EU foreign policy chief praises Turkey: What has led to the positive development of EU-Turkey ties in recent months?

EU foreign policy chief praises Turkey: What has led to the positive development of EU-Turkey ties in recent months?

 EU foreign policy chief praises Turkey: What has led to the positive development of EU-Turkey ties in recent months?

EU praises Turkey and set to hold meeting

The EU should support Turkey for hosting more than 4 million refugees, EU foreign policy chief Josep Borrell highlighted, speaking after visiting the command center of Operation Irini, the EU initiative to implement a U.N. arms embargo on Libya.

“This agreement is still valid and its implementation should continue,” he added.

Most of the EU funding under this agreement goes directly to immigrants, not the Turkish government, he noted.

Earlier in the day, Borrell met with Italian Foreign Minister Luigi Di Maio and held a press conference.

“On Turkey, also we have a momentum, a good momentum, following their exploratory talks with Greece,” Borrell said.

“I will present a report to the European Union leaders where I will outline current trends and suggest a way ahead to consolidate a constructive attitude while at the same time being ready to take measures if necessary,” he stressed.

Top EU officials are scheduled to hold a videoconference with Turkey’s president on March 19, the European Commission’s chief spokesperson has announced.

European Commission President Ursula von der Leyen and European Council head Charles Michel will be meeting via videoconference with President Recep Tayyip Erdoğan “to discuss an update on the issue of relations between the European Union and Turkey,” spokesman Eric Mamer told journalists at the European Commission’s daily press conference.

The talks are to be held in preparation for the EU leaders summit next week, when EU heads of state and government will discuss the future of the bloc’s relationship with Ankara.

EU foreign policy chief Josep Borrell, who was tasked to draft a report on the subject, suggested on Monday the renewal “in some form” of the EU-Turkey migration deal signed in 2016 to stop irregular flows of asylum seekers to Europe and to improve the conditions of Syrian refugees in Turkey. More on the deal and its importance will be discussed in the last section of this article.

Mediterranean developments play a big role

A large stimulant of EU-Turkey ties in recent months, has been the latter’s attempts to solve the Mediterranean crisis through diplomatic means, therefore holding talks with Greece to attempt to come to a solution.

Senior diplomats from Greece and Turkey have met in Athens in an effort to ease longstanding maritime disputes before a European Union summit later this month.

Diplomatic sources said another round of talks resumed in a central Athens hotel on Tuesday, however, no details were given on the substance of the meetings.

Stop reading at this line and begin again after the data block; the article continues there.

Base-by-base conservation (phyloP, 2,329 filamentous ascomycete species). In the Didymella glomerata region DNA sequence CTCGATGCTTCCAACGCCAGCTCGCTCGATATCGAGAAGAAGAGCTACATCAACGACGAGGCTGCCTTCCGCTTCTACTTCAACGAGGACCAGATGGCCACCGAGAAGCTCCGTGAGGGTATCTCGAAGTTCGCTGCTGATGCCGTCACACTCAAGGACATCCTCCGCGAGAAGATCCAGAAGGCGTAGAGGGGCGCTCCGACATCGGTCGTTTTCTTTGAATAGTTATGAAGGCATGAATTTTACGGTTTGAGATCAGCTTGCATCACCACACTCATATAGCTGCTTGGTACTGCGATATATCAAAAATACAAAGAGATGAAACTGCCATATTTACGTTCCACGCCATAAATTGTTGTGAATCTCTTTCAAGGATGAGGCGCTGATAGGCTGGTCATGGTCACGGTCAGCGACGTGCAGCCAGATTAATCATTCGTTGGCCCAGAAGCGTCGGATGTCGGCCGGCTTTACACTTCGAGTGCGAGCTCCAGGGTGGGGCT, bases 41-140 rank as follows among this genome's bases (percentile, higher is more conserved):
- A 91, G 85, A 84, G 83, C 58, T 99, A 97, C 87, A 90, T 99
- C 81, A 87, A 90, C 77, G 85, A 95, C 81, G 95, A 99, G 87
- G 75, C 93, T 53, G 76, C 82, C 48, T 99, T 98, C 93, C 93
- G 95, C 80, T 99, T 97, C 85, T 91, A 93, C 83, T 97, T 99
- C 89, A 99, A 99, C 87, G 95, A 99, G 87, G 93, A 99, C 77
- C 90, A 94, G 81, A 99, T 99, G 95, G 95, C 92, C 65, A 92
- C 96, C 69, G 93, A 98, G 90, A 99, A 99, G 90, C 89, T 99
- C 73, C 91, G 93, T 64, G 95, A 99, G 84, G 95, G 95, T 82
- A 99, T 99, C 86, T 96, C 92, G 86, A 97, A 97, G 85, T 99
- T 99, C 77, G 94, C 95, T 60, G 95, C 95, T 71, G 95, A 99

The two neighbouring NATO allies are at odds over issues such as competing claims over their respective continental shelves, maritime rights, and air space in the Mediterranean, energy, ethnically split Cyprus, and the status of some islands in the Aegean Sea.

Underlining the tensions, Turkey this week protested against a deal between Greece, Israel and Cyprus for an undersea cable linking their electricity grids.

According to the state-run Anadolu news agency, Ankara believes the planned route for the cable runs through Turkey’s continental shelf.

Ending a five-year hiatus, officials met in January after months of tension in the eastern Mediterranean.

Athens has said it will discuss only the demarcation of exclusive economic zones and the continental shelf in the Aegean and eastern Mediterranean, not issues of “national sovereignty”.

Ankara, which hopes to improve its relations with the EU – which has supported EU-member Greece and threatened sanctions on Turkey – has said it wants all issues, including air space and the Aegean islands, on the table.

European leaders are also expected to discuss the eastern Mediterranean at a meeting on March 25-26. Forecasts are currently positive, believing that the EU will likely refuse sanctions on Turkey and work to build ties.

Refugee deal at the centre of EU-Turkey ties

The most important binding aspect of EU-Turkey relations in recent years, is the refugee deal agreed between the two parties in 2016.

As mentioned in the first section, Josep Borrell told a news conference on Monday that it was in the Union’s interest to support Turkey’s efforts to host refugees and stop illegal immigration, adding that The EU will seek to renew the 2016 immigration agreement with Turkey.